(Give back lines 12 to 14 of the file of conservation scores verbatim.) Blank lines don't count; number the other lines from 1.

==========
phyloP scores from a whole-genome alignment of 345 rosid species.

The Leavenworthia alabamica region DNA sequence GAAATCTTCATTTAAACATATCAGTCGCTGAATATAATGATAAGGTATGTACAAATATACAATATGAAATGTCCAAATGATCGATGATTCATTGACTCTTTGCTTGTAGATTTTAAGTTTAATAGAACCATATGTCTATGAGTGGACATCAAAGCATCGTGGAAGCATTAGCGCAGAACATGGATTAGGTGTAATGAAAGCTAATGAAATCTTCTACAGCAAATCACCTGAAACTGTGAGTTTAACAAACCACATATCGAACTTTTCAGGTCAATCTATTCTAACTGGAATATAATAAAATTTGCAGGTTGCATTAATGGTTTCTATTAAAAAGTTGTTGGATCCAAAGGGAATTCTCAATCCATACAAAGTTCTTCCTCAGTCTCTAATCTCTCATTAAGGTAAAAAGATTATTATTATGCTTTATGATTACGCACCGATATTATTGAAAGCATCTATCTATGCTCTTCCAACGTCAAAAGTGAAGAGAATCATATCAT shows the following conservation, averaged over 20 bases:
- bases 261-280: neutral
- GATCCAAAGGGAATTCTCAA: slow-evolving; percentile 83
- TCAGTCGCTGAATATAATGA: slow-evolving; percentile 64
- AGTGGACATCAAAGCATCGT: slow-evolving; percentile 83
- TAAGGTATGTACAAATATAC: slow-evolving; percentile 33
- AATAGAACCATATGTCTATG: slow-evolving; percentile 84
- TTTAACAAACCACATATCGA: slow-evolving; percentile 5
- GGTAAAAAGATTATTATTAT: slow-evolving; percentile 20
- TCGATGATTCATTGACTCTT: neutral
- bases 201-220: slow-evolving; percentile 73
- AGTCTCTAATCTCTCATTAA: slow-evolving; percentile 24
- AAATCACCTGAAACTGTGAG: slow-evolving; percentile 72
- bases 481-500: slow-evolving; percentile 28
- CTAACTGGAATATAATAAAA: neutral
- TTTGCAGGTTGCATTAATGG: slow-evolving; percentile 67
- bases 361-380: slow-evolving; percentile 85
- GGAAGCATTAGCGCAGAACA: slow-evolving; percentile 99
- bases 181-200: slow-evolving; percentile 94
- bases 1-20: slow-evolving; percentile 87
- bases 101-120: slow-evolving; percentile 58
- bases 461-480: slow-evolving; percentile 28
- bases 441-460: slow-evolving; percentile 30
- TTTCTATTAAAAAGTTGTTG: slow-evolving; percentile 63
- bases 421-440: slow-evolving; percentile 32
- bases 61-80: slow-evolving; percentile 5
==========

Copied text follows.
- bases 201-220: slow-evolving; percentile 73
- AGTCTCTAATCTCTCATTAA: slow-evolving; percentile 24
- AAATCACCTGAAACTGTGAG: slow-evolving; percentile 72